Using waste yarn, work a crochet chain several sts longer than the number of sts to be cast on. Starting 1 or 2 sts in from end of chain and using working yarn, pick up and k 1 st in the back loop of each ch until the required number of sts have been picked up. Later, the chain will be unraveled and the resulting live sts picked up.
This fabric has a knit side and a purl side. You will work every other stitch on each row. The slips and the knit sides of the stitches always face the right side of the fabric, and the backside is just purl bumps. The edges are a single column of garter.
Row 1 (RS): k1, *sl1 wyif, k1; repeat from *, k1
Row 2: k1, *sl1 wyib, p1; rep from *, k1
Horizontal Herringbone stitch:
This fabric also has a knit and a purl side, but you work two stitches at a time. There are several tutorials on YouTube for this stitch pattern if you get lost.
Row 1 (RS): k1, *sl 1, k1, yo, pass slipped stitch over both the new stitch and the yarn over; repeat from * to last stitch, k1.
Row 2: *p2tog, then purl first stitch again, slipping both stitches off the needle; repeat from * to end of row.
The cast-off in this pattern is completed using Kitchener Stitch (grafting). An article about this technique can be found here.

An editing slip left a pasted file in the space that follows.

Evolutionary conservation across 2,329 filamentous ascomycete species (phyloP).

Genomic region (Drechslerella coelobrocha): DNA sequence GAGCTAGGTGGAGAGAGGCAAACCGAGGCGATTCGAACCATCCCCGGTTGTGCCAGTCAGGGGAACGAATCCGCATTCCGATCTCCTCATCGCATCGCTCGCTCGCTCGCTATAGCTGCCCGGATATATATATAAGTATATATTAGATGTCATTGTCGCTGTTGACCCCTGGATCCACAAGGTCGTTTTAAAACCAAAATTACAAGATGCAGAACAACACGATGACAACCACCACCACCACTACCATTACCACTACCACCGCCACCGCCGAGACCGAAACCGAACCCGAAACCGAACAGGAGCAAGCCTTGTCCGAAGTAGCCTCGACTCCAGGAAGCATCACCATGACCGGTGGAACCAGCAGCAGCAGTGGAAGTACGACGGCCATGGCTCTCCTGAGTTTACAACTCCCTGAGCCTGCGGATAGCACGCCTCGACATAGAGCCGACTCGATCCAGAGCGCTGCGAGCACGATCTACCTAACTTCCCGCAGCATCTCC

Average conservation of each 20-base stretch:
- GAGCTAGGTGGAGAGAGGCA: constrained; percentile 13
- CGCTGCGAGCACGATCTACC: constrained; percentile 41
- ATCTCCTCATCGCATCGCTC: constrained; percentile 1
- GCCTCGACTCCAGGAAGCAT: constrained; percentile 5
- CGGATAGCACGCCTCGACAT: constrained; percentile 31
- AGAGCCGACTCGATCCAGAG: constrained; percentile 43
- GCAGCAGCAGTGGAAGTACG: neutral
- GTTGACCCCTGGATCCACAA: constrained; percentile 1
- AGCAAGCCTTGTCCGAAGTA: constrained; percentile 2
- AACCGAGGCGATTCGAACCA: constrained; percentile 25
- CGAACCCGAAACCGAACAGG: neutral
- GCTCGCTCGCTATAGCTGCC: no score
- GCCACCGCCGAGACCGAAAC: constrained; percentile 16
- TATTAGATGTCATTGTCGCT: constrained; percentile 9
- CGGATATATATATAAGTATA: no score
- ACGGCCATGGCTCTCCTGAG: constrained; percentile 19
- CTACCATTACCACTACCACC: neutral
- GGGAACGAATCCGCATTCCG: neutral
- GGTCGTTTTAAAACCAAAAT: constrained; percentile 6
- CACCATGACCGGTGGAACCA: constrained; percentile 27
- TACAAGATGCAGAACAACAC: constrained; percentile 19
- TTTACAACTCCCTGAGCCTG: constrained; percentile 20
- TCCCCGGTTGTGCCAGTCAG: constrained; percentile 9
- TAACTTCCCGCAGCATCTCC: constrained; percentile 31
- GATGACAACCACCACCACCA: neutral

The cast-on and cast-off for this pattern give matching edges that are firm without being tight. Done correctly, they will look identical.
Tubular Cast On
Using waste yarn, crochet CO 190 sts.
Using working yarn, work as follows:
Row 1 [WS]: K1, [k1, yo] to last st, k1.
Row 2 [RS]: [Sl 1 wyif, k1] to end. [380 sts]
Row 3 [WS]: Sl 1 wyif, k1, sl 1 wyif, p to last 3 sts, sl 1 wyif, k1, sl 1 wyif.
Remove waste yarn; the edge will not unravel.
Work Linen Stitch for 8 rows.
Work Horizontal Herringbone for 6 rows.
Repeat these two sections two more times, so that you have three stripes of Linen, and three stripes of Herringbone, alternating.
Finish with 10 rows of Linen Stitch.
Tubular Cast Off
Last row (RS): k1, *sl1 wyib, k1; repeat from *, k1
Using working needle and second needle, slip across, moving every other stitch to the second needle, so that the stitches worked on the RS are on one needle, and the stitches worked on the WS are on the other.
Now comes the grafting. Get your chocolate and your yarn needle. You will need a yarn tail about 3 times the length of the fabric, or you will need to join on new sections of yarn as you work.
There is one option that avoids joining on several times and subsequently weaving in lots of ends. It is to fold the entire length of yarn you will need to complete the graft in half and half again, and pass the loops through the eye of the needle. This way you are pulling several thicknesses through each stitch at once rather than having a very long piece of yarn to pull through. You will work only one thickness of yarn in the graft just as you ordinarily would; but this technique lets you pull the tail through more easily.
Kitchener across the edge from the two needles until all stitches are bound off, applying chocolate liberally as needed.
Weave in ends.
Wash & block; the pattern opens up nicely when you take the time to pin it out!